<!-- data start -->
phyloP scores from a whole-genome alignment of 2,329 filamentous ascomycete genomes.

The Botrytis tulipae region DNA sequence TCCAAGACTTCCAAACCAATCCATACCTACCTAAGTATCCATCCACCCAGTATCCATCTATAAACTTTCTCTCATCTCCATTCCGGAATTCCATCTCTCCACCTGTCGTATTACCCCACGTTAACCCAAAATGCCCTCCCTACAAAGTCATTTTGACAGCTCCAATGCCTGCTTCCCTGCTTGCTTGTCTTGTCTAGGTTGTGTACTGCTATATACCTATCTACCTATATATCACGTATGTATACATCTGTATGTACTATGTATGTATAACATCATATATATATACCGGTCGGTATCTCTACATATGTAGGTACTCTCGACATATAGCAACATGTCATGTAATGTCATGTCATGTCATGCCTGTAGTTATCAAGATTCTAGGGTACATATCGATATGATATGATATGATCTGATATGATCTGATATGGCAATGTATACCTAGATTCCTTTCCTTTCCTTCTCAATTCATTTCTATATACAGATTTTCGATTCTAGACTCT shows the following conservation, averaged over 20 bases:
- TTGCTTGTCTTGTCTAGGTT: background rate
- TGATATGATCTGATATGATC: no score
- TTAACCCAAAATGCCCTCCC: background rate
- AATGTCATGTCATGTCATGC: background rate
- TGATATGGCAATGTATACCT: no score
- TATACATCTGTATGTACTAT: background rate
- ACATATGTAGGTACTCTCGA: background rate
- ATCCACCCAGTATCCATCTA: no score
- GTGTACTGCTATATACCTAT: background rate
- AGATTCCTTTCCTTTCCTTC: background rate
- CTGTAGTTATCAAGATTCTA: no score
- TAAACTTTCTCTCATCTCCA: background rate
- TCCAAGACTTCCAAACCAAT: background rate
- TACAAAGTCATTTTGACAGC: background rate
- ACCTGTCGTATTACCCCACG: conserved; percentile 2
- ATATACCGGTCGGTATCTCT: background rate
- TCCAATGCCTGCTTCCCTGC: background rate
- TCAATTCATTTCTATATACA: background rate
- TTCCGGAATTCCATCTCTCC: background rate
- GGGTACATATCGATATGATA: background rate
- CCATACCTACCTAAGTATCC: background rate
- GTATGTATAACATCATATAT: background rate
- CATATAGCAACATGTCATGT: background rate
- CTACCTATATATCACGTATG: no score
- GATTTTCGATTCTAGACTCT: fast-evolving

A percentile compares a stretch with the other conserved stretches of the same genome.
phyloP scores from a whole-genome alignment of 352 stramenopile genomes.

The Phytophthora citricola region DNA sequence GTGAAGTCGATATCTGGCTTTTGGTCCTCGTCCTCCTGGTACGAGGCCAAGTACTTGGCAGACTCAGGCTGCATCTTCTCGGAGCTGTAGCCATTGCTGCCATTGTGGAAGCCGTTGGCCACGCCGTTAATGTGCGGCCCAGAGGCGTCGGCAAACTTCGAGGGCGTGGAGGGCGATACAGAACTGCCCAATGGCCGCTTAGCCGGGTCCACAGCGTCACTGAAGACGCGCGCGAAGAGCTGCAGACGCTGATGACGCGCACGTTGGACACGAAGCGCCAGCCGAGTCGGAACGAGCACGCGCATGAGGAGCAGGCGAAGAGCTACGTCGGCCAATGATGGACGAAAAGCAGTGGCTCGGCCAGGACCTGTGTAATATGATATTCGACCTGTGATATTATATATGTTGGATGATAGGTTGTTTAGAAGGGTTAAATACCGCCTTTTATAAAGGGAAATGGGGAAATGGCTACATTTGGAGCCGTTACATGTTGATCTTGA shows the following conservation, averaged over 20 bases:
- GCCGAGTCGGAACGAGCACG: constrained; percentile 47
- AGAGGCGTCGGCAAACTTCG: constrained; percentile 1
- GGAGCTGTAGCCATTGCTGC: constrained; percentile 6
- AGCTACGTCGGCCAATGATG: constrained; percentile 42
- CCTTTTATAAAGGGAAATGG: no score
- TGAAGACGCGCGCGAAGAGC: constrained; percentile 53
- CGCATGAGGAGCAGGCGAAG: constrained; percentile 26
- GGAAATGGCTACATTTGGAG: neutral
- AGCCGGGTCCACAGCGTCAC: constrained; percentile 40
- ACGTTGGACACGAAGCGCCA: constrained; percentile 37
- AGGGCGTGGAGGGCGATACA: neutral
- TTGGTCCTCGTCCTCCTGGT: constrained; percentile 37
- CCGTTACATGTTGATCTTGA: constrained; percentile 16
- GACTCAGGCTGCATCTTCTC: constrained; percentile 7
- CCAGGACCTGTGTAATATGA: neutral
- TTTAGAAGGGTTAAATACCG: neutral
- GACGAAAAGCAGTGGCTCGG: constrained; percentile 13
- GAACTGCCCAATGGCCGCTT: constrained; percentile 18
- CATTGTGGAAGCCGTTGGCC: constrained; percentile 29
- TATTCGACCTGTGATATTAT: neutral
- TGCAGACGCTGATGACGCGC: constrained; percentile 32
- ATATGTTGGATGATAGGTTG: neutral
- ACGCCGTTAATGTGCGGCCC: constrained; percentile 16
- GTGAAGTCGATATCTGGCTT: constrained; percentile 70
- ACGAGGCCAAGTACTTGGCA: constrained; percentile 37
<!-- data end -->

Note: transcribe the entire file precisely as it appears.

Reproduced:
phyloP scores from a whole-genome alignment of 2,329 filamentous ascomycete genomes.

The Botrytis tulipae region DNA sequence TCCAAGACTTCCAAACCAATCCATACCTACCTAAGTATCCATCCACCCAGTATCCATCTATAAACTTTCTCTCATCTCCATTCCGGAATTCCATCTCTCCACCTGTCGTATTACCCCACGTTAACCCAAAATGCCCTCCCTACAAAGTCATTTTGACAGCTCCAATGCCTGCTTCCCTGCTTGCTTGTCTTGTCTAGGTTGTGTACTGCTATATACCTATCTACCTATATATCACGTATGTATACATCTGTATGTACTATGTATGTATAACATCATATATATATACCGGTCGGTATCTCTACATATGTAGGTACTCTCGACATATAGCAACATGTCATGTAATGTCATGTCATGTCATGCCTGTAGTTATCAAGATTCTAGGGTACATATCGATATGATATGATATGATCTGATATGATCTGATATGGCAATGTATACCTAGATTCCTTTCCTTTCCTTCTCAATTCATTTCTATATACAGATTTTCGATTCTAGACTCT shows the following conservation, averaged over 20 bases:
- TTGCTTGTCTTGTCTAGGTT: background rate
- TGATATGATCTGATATGATC: no score
- TTAACCCAAAATGCCCTCCC: background rate
- AATGTCATGTCATGTCATGC: background rate
- TGATATGGCAATGTATACCT: no score
- TATACATCTGTATGTACTAT: background rate
- ACATATGTAGGTACTCTCGA: background rate
- ATCCACCCAGTATCCATCTA: no score
- GTGTACTGCTATATACCTAT: background rate
- AGATTCCTTTCCTTTCCTTC: background rate
- CTGTAGTTATCAAGATTCTA: no score
- TAAACTTTCTCTCATCTCCA: background rate
- TCCAAGACTTCCAAACCAAT: background rate
- TACAAAGTCATTTTGACAGC: background rate
- ACCTGTCGTATTACCCCACG: conserved; percentile 2
- ATATACCGGTCGGTATCTCT: background rate
- TCCAATGCCTGCTTCCCTGC: background rate
- TCAATTCATTTCTATATACA: background rate
- TTCCGGAATTCCATCTCTCC: background rate
- GGGTACATATCGATATGATA: background rate
- CCATACCTACCTAAGTATCC: background rate
- GTATGTATAACATCATATAT: background rate
- CATATAGCAACATGTCATGT: background rate
- CTACCTATATATCACGTATG: no score
- GATTTTCGATTCTAGACTCT: fast-evolving

A percentile compares a stretch with the other conserved stretches of the same genome.
phyloP scores from a whole-genome alignment of 352 stramenopile genomes.

The Phytophthora citricola region DNA sequence GTGAAGTCGATATCTGGCTTTTGGTCCTCGTCCTCCTGGTACGAGGCCAAGTACTTGGCAGACTCAGGCTGCATCTTCTCGGAGCTGTAGCCATTGCTGCCATTGTGGAAGCCGTTGGCCACGCCGTTAATGTGCGGCCCAGAGGCGTCGGCAAACTTCGAGGGCGTGGAGGGCGATACAGAACTGCCCAATGGCCGCTTAGCCGGGTCCACAGCGTCACTGAAGACGCGCGCGAAGAGCTGCAGACGCTGATGACGCGCACGTTGGACACGAAGCGCCAGCCGAGTCGGAACGAGCACGCGCATGAGGAGCAGGCGAAGAGCTACGTCGGCCAATGATGGACGAAAAGCAGTGGCTCGGCCAGGACCTGTGTAATATGATATTCGACCTGTGATATTATATATGTTGGATGATAGGTTGTTTAGAAGGGTTAAATACCGCCTTTTATAAAGGGAAATGGGGAAATGGCTACATTTGGAGCCGTTACATGTTGATCTTGA shows the following conservation, averaged over 20 bases:
- GCCGAGTCGGAACGAGCACG: constrained; percentile 47
- AGAGGCGTCGGCAAACTTCG: constrained; percentile 1
- GGAGCTGTAGCCATTGCTGC: constrained; percentile 6
- AGCTACGTCGGCCAATGATG: constrained; percentile 42
- CCTTTTATAAAGGGAAATGG: no score
- TGAAGACGCGCGCGAAGAGC: constrained; percentile 53
- CGCATGAGGAGCAGGCGAAG: constrained; percentile 26
- GGAAATGGCTACATTTGGAG: neutral
- AGCCGGGTCCACAGCGTCAC: constrained; percentile 40
- ACGTTGGACACGAAGCGCCA: constrained; percentile 37
- AGGGCGTGGAGGGCGATACA: neutral
- TTGGTCCTCGTCCTCCTGGT: constrained; percentile 37
- CCGTTACATGTTGATCTTGA: constrained; percentile 16
- GACTCAGGCTGCATCTTCTC: constrained; percentile 7
- CCAGGACCTGTGTAATATGA: neutral
- TTTAGAAGGGTTAAATACCG: neutral
- GACGAAAAGCAGTGGCTCGG: constrained; percentile 13
- GAACTGCCCAATGGCCGCTT: constrained; percentile 18
- CATTGTGGAAGCCGTTGGCC: constrained; percentile 29
- TATTCGACCTGTGATATTAT: neutral
- TGCAGACGCTGATGACGCGC: constrained; percentile 32
- ATATGTTGGATGATAGGTTG: neutral
- ACGCCGTTAATGTGCGGCCC: constrained; percentile 16
- GTGAAGTCGATATCTGGCTT: constrained; percentile 70
- ACGAGGCCAAGTACTTGGCA: constrained; percentile 37